• Bag drop swift and easy. Easy to drop and easy to collect and in a building so if the weather was against you at least your stuff would be dry.
  • Goodie bag was one of the best I have had from an event like this.
  • The finishers t-shirt was really nice, was already in the goodie bag with plenty available in my size, take note Thorpe Park half.
  • The medal was fab, take note Thorpe Park half.
  • The route was lovely, take note Thorpe Park half.
  • Atmosphere.
  • The number of water stations, every 3 miles perfect.
  • Plenty of first aid if it was needed.
  • Plenty of toilets, they were clean and you were able to get changed in them with no issues. This is a huge benefit from having the event in a stadium. However, the Newham 10k have a lot to learn from this as they have the stadium but would not allow people in at the start or linger at the end.
  • Merchandise available to purchase before and after the event.
  • Parking could be booked for peace of mind.

Would I do it again? When does it open for 2018?

Our bling

London 2017

There were quite a few members of the club running the Virgin London Marathon 2017 and as always many club members who were not running were up at mile 19 1/2 supporting not only our club members but many other runners.

Since joining the club I have always enjoyed VLM support, the atmosphere is amazing and I find the whole day stressful, exciting, invigorating, inspiring and emotional on many many different levels.

The day dawned and after sending out best wishes on the club Facebook page to those running, hubby and I met our pals and travelled up to London.

I had some dear friends taking part and I was determined to cheer them all through.

Waiting for our club runners, watching the elites.








At mile 19 1/2 we set up our base.  Some club members were preparing oranges to give out, some were cheering the elites though whilst others were unpacking jelly babies ready to put into pots for those who needed a sugar hit.  Our first running buddy zooming past in super quick time (he finished in 2:53), we cheered on all as soon running buddy after running buddy arrived at this check point.  Some stopped to take refreshment or pats on the back, some waved as the went past not wanting to slow down their pace.  The sun was out it was getting warm.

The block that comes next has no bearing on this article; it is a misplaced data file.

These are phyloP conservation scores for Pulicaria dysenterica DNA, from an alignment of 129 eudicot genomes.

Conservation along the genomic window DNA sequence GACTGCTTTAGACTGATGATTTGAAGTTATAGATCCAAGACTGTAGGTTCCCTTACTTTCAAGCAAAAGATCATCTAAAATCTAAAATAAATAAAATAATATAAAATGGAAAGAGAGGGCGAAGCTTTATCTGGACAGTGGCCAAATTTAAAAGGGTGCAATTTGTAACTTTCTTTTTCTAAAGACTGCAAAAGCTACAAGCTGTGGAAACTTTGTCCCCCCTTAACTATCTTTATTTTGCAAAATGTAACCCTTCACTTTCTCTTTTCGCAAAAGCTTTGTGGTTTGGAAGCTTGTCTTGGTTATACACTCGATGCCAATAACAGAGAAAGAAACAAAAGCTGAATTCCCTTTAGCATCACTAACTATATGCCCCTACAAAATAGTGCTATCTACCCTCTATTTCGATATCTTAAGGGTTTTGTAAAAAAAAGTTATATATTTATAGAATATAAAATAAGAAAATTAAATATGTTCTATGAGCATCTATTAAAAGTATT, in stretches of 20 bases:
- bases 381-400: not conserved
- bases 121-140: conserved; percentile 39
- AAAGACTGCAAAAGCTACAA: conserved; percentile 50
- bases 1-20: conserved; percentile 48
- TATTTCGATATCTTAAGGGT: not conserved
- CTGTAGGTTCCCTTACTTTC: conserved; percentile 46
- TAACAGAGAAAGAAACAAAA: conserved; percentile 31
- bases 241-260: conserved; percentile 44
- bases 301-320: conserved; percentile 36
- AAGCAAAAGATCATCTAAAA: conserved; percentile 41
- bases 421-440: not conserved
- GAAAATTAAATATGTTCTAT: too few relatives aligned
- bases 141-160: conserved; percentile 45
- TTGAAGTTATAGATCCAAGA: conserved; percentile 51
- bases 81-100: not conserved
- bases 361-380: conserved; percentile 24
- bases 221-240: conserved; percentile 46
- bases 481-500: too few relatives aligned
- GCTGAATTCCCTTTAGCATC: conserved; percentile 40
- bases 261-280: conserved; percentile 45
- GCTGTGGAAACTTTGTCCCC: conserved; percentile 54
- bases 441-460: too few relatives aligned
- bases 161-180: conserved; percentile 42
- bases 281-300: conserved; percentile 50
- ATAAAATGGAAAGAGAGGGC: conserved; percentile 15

Our best friend was due in next and his wife was with us (also one of our best friends), already worried as he had set off too quick (by the tracking app) we were concerned on how he would be by the time he got to us, soon he arrived, relief flooded through me, he looked ok and he gave his missus a hug she too looked relieved. A quick pep talk and he was on his way, he looked tired but still strong.

A few more friends came through, one really lapping up the attention and stopped, selfies were taken and cheers all round.  An amazing moment in a day of amazing moments.

We were waiting for our final running buddy, one of my good mates and I had been training with.  It was getting late and we were worried.  The tracking app showed she was nearby so myself and 2 friends walked up the course, there were few runners now so we knew she needed a boost.  In the distance we saw her just as she saw us, tears from her and I felt glad we had made the effort to meet her.  We grabbed her and hugged her, then taking her hands we walked her first to the water station grabbing a drink then down to the support group.  I felt so proud, I always believe nobody gets left behind and today of all days I wanted to prove that to all. I gave the painkillers over as requested, and she was on her way.

April 2017 marathoners

Running isn’t always about pounding the streets, counting the miles or PBs sometimes its about pure raw support and being there for others, cheering people on, basking in their glory and celebrating their achievements. If you have never been to London to see the marathon I would recommend it, its one of the few times you get to see people in the capital cheering others on, people talk on public transport and the atmosphere is just brilliant.

Roll on 22 April 2018!